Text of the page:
I noted the guitar’s Grover tuners, and the nut looked original and to Gibson spec.The brand was inlayed like a Gibson, with the finial in the center, which is typical of a standard 335.There are many factors that can affect the value of your vintage guitar.Some of those include variables such as refinished bodies or necks, replaced parts, refrets, and overall condition of the guitar.Musicians, collectors, guitar dealers, luthiers and historians who own and appreciate Epiphone instruments are invited to contribute info to the NY Epi Reg research project.
If the guitar has been altered, it can depreciate the value of the guitar tremendously.
At this stage, the NY Epiphone Registry focuses on acoustic and electric guitars (including Hawaiian), mandolin family instruments, and amplifiers from the late 1920s to the mid 1950s – bearing an – models that appear to bear standard Epiphone serial numbers.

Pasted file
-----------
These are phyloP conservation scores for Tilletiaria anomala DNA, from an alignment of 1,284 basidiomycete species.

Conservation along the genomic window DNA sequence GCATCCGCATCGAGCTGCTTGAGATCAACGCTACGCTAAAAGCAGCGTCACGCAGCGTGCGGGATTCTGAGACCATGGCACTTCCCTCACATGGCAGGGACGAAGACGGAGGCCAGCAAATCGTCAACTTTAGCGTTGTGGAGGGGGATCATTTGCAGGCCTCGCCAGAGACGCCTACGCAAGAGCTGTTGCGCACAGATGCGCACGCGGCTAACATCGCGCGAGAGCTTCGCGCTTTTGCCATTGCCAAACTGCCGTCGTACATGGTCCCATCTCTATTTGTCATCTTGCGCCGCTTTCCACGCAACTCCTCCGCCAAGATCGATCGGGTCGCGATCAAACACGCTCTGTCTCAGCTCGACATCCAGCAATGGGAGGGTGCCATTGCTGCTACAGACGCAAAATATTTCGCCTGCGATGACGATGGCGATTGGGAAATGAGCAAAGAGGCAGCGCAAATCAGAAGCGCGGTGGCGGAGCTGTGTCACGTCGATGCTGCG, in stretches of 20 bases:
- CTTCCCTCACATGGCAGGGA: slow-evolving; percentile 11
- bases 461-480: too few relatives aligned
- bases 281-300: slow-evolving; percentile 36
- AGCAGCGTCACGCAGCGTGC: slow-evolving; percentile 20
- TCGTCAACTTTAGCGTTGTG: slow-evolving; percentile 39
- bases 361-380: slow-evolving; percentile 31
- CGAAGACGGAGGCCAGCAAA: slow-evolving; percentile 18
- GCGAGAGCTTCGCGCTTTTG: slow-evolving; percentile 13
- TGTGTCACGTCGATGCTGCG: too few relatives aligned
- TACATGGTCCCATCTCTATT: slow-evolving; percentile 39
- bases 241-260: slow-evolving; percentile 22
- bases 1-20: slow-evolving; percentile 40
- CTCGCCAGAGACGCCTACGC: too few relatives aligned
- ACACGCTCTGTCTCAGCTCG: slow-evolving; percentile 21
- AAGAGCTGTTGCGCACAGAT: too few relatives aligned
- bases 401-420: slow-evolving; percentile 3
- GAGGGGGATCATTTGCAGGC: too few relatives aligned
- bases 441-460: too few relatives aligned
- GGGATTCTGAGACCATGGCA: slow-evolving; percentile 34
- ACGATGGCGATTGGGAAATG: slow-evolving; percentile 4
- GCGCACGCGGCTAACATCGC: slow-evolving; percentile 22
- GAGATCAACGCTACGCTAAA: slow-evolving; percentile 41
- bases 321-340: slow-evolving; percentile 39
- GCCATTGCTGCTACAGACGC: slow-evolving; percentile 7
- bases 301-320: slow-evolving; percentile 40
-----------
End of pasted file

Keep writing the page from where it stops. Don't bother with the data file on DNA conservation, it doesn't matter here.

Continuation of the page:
Not covered at this point are Epiphone banjos and basses which both appear to have their own serial number systems.
To submit instrument info please drop me a message. Privacy notice: The name or e-mail address of info contributors are treated as confidential and will not be published or disclosed to any third party.
Contributors will be credited as an instrument owner or photographer upon request.
(Note: recommended research resources on Epiphone banjos and Epiphone upright basses.) Generally not included in this project are any Epiphone instruments built after the 1957 take-over by CMI/Gibson – instruments made in Kalamazoo MI, typically stated on their internal label.